By Danilo Masoni
MILAN (Reuters) - European shares steadied on Monday as investors expected there would be no immediate military escalation in Syria following the weekend's American-led strike.
Trading however remained cautious as tensions between Western powers and Russia persisted and markets braced for new U.S. sanctions on Russia over its continued support of Syrian President Bashar-al Assad.
"The subdued nature of the (market) response may however be tested with U.S. Treasury Secretary (Steven) Mnuchin expected to announce additional Russian sanctions on Monday," said Rabobank strategists in a note.
Over the weekend, the United States, France and Britain launched 105 missiles targeting what the Pentagon said were three chemical weapons facilities in Syria in retaliation for a suspected poison gas attack in Douma.
On the corporate front, shares in advertising group WPP (L:WPP) fell as much as 5.3 percent after chief executive and founder Martin Sorrell quit, leaving the group without a boss at a time of huge change in the industry
"The fact is that there is a lot of uncertainty ahead. It is not clear whether the current margin targets or dividend payout will survive management change," said Citi analyst Thomas Singlehurst, who however reiterated his buy rating on the stock, citing the company's current depressed valuation.
WPP shares, which have already fallen 30 percent this year, pared part of their losses and were down 2.1 percent. Analysts and peers have speculated that the group of 200,000 people could be broken up without Sorrell at the helm.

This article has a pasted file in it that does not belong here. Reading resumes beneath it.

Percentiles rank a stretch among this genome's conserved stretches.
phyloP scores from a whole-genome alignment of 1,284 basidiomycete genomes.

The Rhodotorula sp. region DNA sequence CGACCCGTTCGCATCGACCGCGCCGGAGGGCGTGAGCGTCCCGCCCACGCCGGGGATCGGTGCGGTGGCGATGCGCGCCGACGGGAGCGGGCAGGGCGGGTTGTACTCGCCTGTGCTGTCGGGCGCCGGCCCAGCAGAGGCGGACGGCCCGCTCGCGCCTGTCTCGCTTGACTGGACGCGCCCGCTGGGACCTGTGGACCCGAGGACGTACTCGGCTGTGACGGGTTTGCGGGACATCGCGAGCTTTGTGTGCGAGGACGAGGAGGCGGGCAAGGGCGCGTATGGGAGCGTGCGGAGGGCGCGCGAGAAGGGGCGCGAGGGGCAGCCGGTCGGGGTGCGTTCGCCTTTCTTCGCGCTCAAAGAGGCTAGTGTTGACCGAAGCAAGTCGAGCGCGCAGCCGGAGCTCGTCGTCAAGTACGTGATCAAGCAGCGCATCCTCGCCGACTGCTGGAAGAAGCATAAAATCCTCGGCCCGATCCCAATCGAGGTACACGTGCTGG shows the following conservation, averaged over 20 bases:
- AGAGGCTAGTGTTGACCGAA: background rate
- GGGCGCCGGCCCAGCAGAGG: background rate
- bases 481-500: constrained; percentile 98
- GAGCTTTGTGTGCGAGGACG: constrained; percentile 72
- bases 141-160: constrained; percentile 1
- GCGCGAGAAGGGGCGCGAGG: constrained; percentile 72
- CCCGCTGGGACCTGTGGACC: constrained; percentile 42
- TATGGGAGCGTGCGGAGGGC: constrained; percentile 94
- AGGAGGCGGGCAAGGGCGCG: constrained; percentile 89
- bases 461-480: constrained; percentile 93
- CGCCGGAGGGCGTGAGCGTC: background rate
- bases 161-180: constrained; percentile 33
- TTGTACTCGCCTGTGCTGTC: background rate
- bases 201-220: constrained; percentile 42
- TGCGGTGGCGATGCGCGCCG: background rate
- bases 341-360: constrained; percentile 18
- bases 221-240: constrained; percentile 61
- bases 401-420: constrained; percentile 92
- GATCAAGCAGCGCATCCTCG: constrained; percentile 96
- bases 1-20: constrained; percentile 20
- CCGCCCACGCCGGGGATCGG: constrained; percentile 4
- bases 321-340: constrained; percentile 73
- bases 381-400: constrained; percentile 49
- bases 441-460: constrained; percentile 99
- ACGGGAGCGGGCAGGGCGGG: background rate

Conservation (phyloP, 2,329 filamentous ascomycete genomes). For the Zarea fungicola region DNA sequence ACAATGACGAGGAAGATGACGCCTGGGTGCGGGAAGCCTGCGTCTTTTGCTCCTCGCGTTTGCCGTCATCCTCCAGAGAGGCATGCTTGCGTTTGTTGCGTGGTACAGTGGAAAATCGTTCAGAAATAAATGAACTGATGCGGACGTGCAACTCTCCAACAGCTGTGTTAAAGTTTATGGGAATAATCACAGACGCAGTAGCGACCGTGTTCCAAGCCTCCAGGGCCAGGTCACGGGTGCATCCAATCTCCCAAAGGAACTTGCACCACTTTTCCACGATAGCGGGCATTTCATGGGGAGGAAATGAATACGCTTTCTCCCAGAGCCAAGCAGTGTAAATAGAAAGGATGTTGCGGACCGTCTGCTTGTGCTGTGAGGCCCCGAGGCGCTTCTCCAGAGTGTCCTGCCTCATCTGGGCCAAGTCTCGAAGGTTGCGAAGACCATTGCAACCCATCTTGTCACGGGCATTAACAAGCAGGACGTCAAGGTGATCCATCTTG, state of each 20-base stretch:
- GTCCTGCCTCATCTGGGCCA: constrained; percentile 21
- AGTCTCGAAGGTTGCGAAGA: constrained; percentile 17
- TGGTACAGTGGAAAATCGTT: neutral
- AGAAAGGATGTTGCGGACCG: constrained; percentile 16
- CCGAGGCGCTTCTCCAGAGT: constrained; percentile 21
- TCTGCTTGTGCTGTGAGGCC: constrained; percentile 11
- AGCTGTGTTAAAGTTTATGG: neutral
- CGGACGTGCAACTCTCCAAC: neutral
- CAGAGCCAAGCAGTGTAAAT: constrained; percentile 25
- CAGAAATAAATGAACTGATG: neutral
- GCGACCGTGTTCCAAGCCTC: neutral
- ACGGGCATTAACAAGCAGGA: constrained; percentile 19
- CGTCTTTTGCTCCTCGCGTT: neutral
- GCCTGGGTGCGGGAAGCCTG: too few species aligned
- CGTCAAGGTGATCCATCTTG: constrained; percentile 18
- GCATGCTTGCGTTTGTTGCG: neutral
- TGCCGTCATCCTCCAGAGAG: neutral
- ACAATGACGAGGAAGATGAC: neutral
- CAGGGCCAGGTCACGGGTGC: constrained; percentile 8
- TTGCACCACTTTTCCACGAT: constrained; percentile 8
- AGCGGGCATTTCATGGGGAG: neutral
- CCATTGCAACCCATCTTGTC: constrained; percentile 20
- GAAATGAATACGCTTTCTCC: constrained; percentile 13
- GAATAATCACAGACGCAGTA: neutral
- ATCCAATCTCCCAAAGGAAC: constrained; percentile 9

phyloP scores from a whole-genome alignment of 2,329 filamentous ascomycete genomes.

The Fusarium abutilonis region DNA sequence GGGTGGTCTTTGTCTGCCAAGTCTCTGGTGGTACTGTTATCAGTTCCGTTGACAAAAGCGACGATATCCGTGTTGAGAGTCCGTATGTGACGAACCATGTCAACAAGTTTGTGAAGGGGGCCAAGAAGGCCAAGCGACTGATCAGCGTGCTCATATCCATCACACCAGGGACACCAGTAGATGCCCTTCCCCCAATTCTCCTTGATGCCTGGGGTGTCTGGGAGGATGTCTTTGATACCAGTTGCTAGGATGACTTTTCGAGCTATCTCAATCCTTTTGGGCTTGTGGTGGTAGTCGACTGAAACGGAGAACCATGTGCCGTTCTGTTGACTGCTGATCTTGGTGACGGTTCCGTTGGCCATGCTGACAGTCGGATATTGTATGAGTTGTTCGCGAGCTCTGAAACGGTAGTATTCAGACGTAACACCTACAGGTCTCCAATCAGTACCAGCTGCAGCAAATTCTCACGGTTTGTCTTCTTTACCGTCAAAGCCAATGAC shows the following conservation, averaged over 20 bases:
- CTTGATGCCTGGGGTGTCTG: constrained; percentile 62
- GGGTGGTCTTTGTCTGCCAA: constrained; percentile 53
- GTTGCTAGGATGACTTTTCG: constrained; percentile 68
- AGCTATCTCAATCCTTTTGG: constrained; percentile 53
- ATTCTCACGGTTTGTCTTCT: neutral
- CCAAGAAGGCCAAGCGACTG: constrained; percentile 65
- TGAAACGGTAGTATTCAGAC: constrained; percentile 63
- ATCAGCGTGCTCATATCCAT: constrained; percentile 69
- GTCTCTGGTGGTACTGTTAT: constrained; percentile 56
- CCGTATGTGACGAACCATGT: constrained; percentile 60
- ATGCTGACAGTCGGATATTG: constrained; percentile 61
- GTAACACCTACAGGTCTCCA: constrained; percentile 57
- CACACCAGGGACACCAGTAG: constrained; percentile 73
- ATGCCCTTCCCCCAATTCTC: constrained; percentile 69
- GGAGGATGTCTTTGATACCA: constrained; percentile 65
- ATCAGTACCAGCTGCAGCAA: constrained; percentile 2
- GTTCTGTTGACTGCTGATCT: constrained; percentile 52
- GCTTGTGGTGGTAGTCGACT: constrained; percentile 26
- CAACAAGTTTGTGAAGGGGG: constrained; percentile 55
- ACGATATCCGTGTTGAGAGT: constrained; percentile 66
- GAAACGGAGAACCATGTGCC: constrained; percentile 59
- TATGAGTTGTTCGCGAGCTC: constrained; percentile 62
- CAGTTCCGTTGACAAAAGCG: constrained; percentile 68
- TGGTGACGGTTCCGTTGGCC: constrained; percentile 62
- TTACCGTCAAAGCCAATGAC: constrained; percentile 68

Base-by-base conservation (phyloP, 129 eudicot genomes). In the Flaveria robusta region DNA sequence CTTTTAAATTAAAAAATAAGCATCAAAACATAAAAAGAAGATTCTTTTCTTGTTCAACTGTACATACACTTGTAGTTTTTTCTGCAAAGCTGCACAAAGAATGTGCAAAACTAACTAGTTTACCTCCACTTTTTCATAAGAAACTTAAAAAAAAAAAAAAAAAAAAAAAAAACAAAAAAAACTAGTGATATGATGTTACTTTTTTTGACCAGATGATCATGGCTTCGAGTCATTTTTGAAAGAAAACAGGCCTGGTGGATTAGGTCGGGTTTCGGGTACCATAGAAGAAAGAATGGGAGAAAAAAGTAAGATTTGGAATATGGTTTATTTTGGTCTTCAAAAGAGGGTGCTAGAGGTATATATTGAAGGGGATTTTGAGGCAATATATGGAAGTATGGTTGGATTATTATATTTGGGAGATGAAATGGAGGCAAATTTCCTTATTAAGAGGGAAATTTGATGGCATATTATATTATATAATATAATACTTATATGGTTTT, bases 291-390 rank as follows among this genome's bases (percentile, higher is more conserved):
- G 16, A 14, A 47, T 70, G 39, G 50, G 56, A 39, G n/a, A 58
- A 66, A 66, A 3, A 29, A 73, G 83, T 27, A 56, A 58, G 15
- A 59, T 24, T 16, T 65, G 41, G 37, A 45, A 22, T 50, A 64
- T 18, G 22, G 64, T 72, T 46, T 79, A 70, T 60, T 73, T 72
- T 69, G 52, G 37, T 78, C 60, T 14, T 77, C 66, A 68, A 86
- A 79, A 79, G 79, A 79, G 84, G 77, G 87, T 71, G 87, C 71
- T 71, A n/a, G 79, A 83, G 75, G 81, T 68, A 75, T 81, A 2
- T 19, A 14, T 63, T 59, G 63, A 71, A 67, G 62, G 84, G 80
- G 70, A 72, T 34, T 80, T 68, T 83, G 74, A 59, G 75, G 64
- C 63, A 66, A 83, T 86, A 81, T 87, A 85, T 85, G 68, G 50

Top STOXX gainer was Whitbread (L:WTB), up 6.2 percent after U.S. activist investor Elliott Management said it now held the largest stake in the coffee-shop and hotel operator.
Software AG (DE:SOWGn) was among the leading fallers, down 4.4 percent. Traders said the fall was due to weaker-than-expected quarterly revenues at its Digital Business Platform business.
As investors awaited the new sanctions on Russia, which a U.S. diplomat said would target companies that were dealing with equipment related to Assad and chemical weapons use, shares in some Russian exposed companies underperformed.
Swiss pumpmaker Sulzer (S:SUN), which was last week freed from U.S. sanctions related to its Russian investor Viktor Vekselberg, slipped 0.3 percent. Over the weekend Sulzer said its business was "fully back to normal" after it received a second license fully unblocking its assets.
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